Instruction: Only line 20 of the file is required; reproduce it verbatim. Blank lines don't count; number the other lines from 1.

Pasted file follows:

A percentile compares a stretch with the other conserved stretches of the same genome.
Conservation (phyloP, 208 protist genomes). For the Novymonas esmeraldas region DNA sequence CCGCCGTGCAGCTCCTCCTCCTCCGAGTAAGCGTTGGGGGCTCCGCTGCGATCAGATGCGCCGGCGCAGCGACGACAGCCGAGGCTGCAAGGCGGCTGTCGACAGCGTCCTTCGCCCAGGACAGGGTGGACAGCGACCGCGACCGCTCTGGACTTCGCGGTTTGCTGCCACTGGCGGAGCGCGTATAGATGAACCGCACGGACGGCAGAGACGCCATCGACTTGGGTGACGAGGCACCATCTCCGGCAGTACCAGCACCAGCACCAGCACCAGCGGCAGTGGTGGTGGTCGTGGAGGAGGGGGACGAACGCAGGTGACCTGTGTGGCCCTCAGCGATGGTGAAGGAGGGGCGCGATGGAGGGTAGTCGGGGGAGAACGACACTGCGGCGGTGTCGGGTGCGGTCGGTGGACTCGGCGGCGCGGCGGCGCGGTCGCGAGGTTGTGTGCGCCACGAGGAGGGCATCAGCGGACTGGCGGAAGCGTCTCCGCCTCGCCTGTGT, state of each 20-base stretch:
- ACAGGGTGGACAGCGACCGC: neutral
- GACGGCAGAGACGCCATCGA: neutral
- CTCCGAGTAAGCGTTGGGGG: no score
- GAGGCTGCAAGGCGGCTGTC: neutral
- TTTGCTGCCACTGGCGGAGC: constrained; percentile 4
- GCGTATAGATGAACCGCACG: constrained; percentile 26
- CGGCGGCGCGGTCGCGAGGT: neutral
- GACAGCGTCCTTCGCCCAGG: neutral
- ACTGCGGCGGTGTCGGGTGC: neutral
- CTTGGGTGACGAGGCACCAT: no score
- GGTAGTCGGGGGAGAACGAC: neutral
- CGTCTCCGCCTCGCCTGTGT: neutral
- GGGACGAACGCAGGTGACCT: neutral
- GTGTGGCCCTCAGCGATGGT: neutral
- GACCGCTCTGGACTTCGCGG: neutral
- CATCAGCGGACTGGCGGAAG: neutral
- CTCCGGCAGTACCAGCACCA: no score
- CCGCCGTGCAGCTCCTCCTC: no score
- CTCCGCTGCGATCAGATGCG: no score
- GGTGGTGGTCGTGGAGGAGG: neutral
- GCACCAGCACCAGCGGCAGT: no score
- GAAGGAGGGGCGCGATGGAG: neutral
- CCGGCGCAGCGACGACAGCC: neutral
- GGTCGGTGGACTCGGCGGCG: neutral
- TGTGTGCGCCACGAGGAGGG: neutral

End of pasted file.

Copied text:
- CCGCCGTGCAGCTCCTCCTC: no score